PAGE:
Newspaper headlines: Exams U-turn after 'Williamson caves in'

By BBC News

  • Published
Gavin Williamson in his Department for Education officeImage source, PA Media
Image caption,
Gavin Williamson is facing calls to resign over his handling of A-level results

A "humiliating climbdown" is how the "I" describes the government's decision to change the way A-level and GCSE grades are awarded.

Online, the Independent says what happened was a fiasco of the Education Secretary Gavin Williamson's making. But it also says the decision calls into question Boris Johnson's judgement. U-turns, it says, are becoming all too common.

The Financial Times says the climbdown is "one of a catalogue of government reversals in recent months".

The Guardian prints a list of what it describes as "forced policy reversals" during the pandemic - among them, the contact tracing app, school meal vouchers and the reopening of schools.

Writing in the Daily Mirror, the Labour leader, Sir Keir Starmer, says the Tories' handling of the exam results sums up their "incompetent" handling of Covid-19.

The government, he argues, was too slow into lockdown, too slow to protect care homes and too slow to provide personal protective equipment for key workers. "This is no way to run a country", he concludes.

In the Daily Telegraph the former Conservative leader William Hague is more sympathetic. He argues everyone in government has made mistakes, but admits there was a danger that a failure to question assumptions had almost led to another poll tax moment for his party.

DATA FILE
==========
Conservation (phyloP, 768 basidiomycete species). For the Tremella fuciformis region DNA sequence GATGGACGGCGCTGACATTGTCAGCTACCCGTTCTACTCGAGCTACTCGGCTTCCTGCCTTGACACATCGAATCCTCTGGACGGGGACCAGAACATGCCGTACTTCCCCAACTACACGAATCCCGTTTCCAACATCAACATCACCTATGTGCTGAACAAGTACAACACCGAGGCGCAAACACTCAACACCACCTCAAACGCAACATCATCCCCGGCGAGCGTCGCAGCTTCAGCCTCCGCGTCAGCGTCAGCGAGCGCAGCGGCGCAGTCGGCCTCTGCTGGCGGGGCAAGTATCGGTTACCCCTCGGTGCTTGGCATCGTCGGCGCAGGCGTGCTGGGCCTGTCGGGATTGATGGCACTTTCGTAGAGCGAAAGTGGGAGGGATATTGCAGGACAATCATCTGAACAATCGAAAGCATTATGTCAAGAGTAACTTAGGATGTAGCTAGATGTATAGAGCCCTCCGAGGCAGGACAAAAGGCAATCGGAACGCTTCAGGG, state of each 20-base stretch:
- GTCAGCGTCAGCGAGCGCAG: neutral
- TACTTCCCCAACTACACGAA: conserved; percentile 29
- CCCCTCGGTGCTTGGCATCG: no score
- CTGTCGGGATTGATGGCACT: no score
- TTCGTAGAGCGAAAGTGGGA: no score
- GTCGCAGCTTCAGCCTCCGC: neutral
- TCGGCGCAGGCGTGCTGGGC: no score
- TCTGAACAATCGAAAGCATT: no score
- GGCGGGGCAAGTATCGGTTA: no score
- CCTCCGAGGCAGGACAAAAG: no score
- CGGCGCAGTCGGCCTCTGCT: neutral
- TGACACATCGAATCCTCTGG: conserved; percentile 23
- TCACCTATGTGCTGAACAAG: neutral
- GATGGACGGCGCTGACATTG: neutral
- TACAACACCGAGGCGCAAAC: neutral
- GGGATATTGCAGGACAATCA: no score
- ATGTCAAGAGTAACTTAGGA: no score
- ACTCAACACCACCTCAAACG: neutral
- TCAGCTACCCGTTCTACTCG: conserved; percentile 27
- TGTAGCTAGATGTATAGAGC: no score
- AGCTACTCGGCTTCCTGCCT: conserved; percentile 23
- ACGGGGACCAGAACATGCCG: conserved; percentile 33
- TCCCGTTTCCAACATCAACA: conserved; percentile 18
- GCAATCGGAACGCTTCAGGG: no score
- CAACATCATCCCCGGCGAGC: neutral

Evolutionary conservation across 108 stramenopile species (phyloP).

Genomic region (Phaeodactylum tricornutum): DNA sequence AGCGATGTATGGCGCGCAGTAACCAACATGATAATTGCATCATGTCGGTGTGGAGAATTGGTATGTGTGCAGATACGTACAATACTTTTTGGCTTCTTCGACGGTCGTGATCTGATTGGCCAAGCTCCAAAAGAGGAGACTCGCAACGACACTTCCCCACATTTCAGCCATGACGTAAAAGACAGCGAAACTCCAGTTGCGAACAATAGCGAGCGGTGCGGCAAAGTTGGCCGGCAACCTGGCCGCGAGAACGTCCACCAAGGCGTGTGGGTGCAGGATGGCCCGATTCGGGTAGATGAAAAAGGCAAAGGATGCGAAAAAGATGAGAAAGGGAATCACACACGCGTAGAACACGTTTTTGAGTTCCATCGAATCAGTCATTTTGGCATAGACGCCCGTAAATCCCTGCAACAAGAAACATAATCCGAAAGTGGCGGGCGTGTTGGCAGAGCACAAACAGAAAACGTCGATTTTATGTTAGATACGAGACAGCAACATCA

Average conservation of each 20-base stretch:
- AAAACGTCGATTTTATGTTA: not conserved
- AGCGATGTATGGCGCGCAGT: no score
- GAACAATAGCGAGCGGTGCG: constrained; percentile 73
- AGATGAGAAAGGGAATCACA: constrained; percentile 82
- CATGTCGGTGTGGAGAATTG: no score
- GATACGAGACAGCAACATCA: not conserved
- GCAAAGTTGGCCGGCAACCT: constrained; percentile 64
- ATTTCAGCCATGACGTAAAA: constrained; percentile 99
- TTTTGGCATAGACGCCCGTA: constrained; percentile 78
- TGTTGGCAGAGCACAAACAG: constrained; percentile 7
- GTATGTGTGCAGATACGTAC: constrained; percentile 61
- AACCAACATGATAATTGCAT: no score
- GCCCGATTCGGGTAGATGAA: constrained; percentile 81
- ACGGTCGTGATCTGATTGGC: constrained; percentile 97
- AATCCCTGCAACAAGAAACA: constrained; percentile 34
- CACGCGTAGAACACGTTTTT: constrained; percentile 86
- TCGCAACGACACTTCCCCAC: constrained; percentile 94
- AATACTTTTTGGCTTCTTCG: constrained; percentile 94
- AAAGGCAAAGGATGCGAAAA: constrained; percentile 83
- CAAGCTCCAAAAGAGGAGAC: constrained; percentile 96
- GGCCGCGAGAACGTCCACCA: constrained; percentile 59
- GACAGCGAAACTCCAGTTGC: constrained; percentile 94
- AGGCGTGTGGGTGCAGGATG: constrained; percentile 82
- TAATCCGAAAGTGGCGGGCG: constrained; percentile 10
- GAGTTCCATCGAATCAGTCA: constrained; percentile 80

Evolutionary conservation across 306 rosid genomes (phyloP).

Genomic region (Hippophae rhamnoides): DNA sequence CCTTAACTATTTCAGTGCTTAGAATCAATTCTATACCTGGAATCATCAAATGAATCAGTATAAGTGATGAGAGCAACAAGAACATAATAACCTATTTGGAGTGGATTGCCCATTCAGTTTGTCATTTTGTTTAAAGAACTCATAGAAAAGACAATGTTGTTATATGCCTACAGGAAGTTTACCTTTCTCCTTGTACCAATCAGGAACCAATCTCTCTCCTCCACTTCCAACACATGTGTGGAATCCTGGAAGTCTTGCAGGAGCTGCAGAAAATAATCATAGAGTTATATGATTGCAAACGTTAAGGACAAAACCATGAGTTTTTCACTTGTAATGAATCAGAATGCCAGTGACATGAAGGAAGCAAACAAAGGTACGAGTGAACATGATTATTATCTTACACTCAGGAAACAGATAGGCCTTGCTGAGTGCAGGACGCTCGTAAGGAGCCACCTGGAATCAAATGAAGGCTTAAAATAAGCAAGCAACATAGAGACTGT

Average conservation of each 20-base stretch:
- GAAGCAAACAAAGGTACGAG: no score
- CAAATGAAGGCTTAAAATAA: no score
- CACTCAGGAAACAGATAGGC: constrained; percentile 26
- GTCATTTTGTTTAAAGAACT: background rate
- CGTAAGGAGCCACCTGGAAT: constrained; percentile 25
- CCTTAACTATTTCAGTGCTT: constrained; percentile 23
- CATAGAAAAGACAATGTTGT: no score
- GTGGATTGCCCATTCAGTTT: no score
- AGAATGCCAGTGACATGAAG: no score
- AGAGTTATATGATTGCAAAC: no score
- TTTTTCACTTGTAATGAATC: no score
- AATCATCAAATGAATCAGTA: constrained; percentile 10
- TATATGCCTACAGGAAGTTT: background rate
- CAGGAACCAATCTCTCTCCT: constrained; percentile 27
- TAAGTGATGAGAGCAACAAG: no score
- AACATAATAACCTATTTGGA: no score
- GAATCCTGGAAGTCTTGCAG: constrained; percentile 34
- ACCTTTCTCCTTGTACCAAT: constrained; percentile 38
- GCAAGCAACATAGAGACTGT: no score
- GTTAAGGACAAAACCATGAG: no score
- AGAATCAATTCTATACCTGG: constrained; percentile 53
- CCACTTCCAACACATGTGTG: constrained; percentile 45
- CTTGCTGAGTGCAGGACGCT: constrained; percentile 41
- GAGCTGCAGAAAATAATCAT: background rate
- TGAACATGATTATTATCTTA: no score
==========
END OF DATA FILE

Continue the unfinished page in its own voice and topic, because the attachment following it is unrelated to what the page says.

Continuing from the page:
The Times says universities have responded with fury at being left to sort out the "mess" created by the government's decision.

Huffpost UK warns universities - which are already at capacity with accepted places - could have to scrap offers and re-run the entire offer and clearing system.

The Guardian's website carried live coverage of the Democratic National Convention in the US. The paper said speeches by Bernie Sanders and Michelle Obama revealed how the climate crisis has been drowned out by the coronavirus pandemic, the economic downturn, and threats to a fair election.

The Daily Mail says the former first lady "did not mince words" and gave "her harshest assessment yet" of Donald Trump when she said he was "clearly in over his head". The Chicago Tribune called her words "blistering".

Media caption,

Michelle Obama campaigned against Donald Trump in the 2020 election

A trend for rewilding areas of the Lake District, coupled with a rise in farms becoming holiday lets, has led to a huge decline in ancient flocks of Herdwick sheep, according to a story in the Times.

Numbers for the breed are getting so low there's concern there aren't enough to maintain hefting - where flocks stay on areas of upland without the need for fences. Natural England tells the paper a significant number of fells in the region are in "unfavourable condition" due to inappropriate levels of grazing.

Smartphones can tell when a user is tipsy and could soon be used to warn people against potentially "risky behaviour", the Sun reports. Researchers at Stanford University in California have found motion sensors in modern phones can spot the changes in the way someone walks after having even a small amount of alcohol. They hope to use this to set up alerts to stop people undertaking dangerous behaviour like driving under the influence.